How long has it been since Wintel was synonymous with control and unchallengeable with orthodoxy? For the Angry Birds generation, it’s just a Wikipedia definition, or a check box in a job ad. Go on, Google it, if you can handle the irony. For many of us, though, it was a way of life — like food queues for an East German.
Wintel was the short hand expression we loved to use when PCs were still barely free of command lines, to describe the two great monopolies which underpinned the desktop age (RAM expandable to 16 Meg! Hold me back.)
That was before Netscape arrived, then Google, and Amazon and eBay and Facebook and Twitter. Before everything changed forever.
Now, the final death knell is about to sound for the era when Microsoft’s Bill Gates and Intel’s Andy Groves each commanded market shares of close to 80 per cent, and the Windows/Intel duopoly all but destroyed any notion of diversity in the technology ecosystem.
But of course as evolution tells us, life thrives at the margins, and no company was more marginal for a time than Apple.
Business Insider pointed out yesterday that at last Apple — the company that only survived due to a trust-busting investment by Microsoft — has finally eliminated the Windows platform advantage.
According to the BI story, research by Horace Dediu of Asymco looking at total unit sales of Windows vs Apple devices (not just Macs) found that Redmond outsells Cupertino now by less than two to one. Now, most people would be happy to pwn their competitors two to one, but as the report pointed out, there was a time when the gap was as 20 to one. It quoted the report’s author saying, “Post-PC devices wiped out of leverage faster than it was originally built. They not only reversed the advantage but cancelled it altogether.”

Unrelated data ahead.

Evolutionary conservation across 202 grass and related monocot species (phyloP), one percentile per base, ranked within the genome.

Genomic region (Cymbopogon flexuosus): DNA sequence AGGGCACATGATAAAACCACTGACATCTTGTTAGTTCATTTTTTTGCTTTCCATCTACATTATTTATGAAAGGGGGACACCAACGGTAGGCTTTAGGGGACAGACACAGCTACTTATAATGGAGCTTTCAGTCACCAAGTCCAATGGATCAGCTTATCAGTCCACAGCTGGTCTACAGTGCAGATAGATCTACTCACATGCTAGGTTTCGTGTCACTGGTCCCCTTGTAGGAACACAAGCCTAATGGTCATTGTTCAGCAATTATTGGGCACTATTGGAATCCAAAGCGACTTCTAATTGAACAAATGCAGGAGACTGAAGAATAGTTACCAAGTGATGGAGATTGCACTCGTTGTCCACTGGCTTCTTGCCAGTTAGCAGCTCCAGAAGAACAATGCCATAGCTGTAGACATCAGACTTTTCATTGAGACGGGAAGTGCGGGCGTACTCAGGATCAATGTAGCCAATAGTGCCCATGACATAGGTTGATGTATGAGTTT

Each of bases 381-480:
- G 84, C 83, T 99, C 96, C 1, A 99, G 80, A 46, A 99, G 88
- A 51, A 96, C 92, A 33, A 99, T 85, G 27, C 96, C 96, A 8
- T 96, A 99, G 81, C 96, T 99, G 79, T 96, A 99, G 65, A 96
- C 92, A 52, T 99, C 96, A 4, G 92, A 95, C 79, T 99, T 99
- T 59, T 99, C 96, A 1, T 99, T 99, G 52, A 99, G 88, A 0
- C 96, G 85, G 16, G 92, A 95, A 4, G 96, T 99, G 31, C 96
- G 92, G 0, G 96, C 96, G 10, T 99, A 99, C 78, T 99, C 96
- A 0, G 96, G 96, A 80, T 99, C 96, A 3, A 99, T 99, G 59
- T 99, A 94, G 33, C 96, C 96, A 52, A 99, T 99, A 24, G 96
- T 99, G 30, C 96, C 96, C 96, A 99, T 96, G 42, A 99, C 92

Parity, the researcher concluded, is perhaps as little as a year away. And the trend has only one friend. That’s why Microsoft is taking such a big leap with Windows 8.
You can read Dediu’s original post, called, “Building and dismantling the Windows advantage” by clicking here.
Dediu made the telling point that this is not just a game of moving boxes. “It’s a measure of leverage. The advantage of dominance is realised in an ecosystem which creates lock-in and additional economies in marketing. Ecosystems become self-perpetuating and there is a tendency toward monopoly. The stronger you are, the stronger you get.”
All the parts are moving and everything is changing and nobody knows how it ends. And in truth, it never really does.
Slowly, slowly, Android’s dominance grows
Android continues to dominate the US smartphone market, growing its share on the latest comScore figures to just shy of 51 per cent. Its main rival Apple also increased its share which measures a rolling three-month average. Apple is sitting on a little more than 30 per cent share. RIM continues to struggle dropping 2 per cent, 11.4 per cent. Among the manufacturers, Samsung tops the pops.
There’s a lot stats and tables here in this report from Techcrunch. Techcrunch also carried a report, tracking Android operating system usage, tracking how many devices accessed the Google Play app store. Google has struggled to get users onto the latest versions of Android, although that might now be changing. Google’s ICS is, according to the story, “accounted for 10.7 per cent of all Google play visits but … that in that time there were actually more ICS than Gingerbread devices added to the overall base — for the first time. In fact, it looks like ICS devices are actually growing in their overall percentage of all active Android devices, while all other versions are seeing declines.”
Finally, the war goes on between Apple and Samsung in the courts. In the last development, a US District Court Judge refused to lift the ban on sales of the Galaxy tab 10.1 until the end of the patent trial which won’t start until July 30.
Andrew Birmingham is the CEO of Silicon Gully Investments. Follow him on Twitter @ag_birmingham.